Green Velvet: All about the love

Curtis Alan Jones is a unique force in dance music. Trailblazing the Chicago house sound under his Cajmere moniker while turning out techno as Green Velvet, the man has remained invigorated since the ‘90s. The second half of this decade has seen Jones trade party excess for a devout Christian outlook, while continuing to collaborate with artists as disparate as Richie Hawtin and Basement Jaxx. ITM got on the phone to the shapeshifting star as he prepares his live show for Creamfields.

Having kept up a steady tour schedule, are you feeling positive about the state of dance music?

The club scene – no matter what – is very resilient. It’s always healthy. I’ve been going out since the ‘80s and playing at clubs since the ‘90s, and people keep claiming it’s over. But no – it keeps going, and gets better and better. Last year the guys that were really big were people like Chuckie and Afrojack, and you’ve also got the Major Lazer stuff. There’s a lot of interesting things happening. Even when we have parties now – whether it’s LA or the Detroit Electronic Music Festival – there are huge numbers of people.

What’s planned on the release front in 2010?

I plan to get a new album out this year. I’m supposed to be doing some collaborations with people like Fedde le Grand, Basement Jaxx, Afrojack – the new school with the old school. I also just did Richie Hawtin’s Plastikman album and a collaboration with Japanese Popstars for their album. The Plastikman track is more on the techno-y side, old school style. Richie’s very artistic and creative so he has interesting ideas. Working with other people keeps it fresh and interesting and fun. And I’m in it for the fun.

How would you assess the current mood in America politically?

I just think that what’s going on now is way beyond the political scope. The whole economic crisis in my mind has nothing to do with politics – it’s much bigger than that. Even if the Democrats and Republicans get what they want, the problem will still be major. A lot of it has to do with corporate greed in my opinion. The companies here didn’t continue to support the citizens, but just decided to outsource everything for their profit margins. So it’s bigger than politics – you’ve got the corporations and the banks. It’s a mess [laughs]. It’s truly a mess. I’m an optimist, so I see the good in it already. The good is that people aren’t being as wasteful as they were in the past. It’s about making sure all your money is well spent.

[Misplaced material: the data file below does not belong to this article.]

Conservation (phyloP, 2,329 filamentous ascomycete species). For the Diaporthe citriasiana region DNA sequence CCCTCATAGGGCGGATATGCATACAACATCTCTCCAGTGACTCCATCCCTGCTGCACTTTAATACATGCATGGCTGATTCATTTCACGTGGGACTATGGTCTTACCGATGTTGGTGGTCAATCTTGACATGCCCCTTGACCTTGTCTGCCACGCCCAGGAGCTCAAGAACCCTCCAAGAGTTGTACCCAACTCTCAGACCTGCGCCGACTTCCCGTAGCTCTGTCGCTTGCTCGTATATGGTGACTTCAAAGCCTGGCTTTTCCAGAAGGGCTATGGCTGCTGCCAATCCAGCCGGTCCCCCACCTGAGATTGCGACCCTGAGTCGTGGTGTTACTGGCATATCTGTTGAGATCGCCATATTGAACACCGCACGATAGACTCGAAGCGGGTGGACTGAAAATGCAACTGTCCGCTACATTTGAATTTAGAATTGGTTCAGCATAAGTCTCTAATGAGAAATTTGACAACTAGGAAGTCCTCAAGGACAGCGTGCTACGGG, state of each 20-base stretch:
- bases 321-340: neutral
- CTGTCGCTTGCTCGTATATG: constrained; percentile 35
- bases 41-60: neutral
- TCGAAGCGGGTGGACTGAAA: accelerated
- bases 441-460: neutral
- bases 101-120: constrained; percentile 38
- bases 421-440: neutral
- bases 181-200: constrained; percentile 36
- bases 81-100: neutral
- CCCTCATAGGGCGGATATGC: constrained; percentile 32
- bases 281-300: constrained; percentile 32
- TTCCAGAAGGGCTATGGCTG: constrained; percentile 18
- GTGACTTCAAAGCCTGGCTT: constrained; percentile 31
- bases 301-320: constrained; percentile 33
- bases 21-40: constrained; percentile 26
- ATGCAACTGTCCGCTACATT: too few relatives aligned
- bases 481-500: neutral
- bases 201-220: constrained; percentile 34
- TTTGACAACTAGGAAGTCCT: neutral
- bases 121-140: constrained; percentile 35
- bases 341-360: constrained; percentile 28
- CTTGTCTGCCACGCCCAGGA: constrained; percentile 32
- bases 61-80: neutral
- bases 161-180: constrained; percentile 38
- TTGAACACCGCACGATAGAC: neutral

You made a track in 2007, Love Peace, Not War, in response to the Iraq war. Do you see any reason now for hope in that situation?

As far as Iraq…well, the current president got into the office because he promised to withdraw the troops. I’m just going to believe what he says. As far as I’m concerned, the war is ending in Iraq. That’s what I’m going to believe. Although, I’m one of the ones that believes there will be a major war between the west and China. I don’t want to be no doomsayer or whatever, but I think we’ve got way bigger things to worry about than Iraq. But that’s just my opinion. What do I know – I’m just an artist [laughs hysterically].

How do you think the ‘mess’ of the economic situation in America has affected musicians?

To be honest, it’s a really good time for artists. Music is one of those things that brings joy into people’s lives. What I do now people can really appreciate ‘cause they’ll be like, ‘Listening to your music just made a difference’. That’s what artists love to hear.

Has your optimistic outlook fed into your music?

Oh yeah, for sure. For sure. I just have to thank God for that. I see things in a different way. No matter what I’m going through or what challenges I’m facing, I’m hopeful. I believe that I can overcome obstacles.

Do you still feel electronic music is a good outlet for the kind of messages you want to put out there?

Yep. Because for example with house music it has always been an uplifting, inspiring, fun style of music. It’s all about the love. The electronic scene in the States has always been about the ‘love generation’. For example, I’m not trying to knock on hip hop, but it’s a different scene. Hip hop is more ‘bling bling’. I mean the messages might be changing, but it’s easier to come talking about love in electronic music. I don’t know how easy it is to say “I love you man!” in a hip hop song [laughs].

What can you tell us about the live set you’re bringing to Australia for Creamfields?

I do a lot of the vocal stuff in the show, and I’ve got this guy doing keyboards. We just get up there and have a fun time. We do some of the classic songs and also some new things. I have to do La La Land. It’s not like it pains me to do those things now. I still enjoy that. Australia is always good. No matter what, the people are always…intense. I love festivals. It’s great seeing that many people together having a good time. It’s a party and the more the merrier.

Green Velvet plays Creamfields around the country in May. For arena line-ups and anything else you need to know, head along to ITM’s festival page.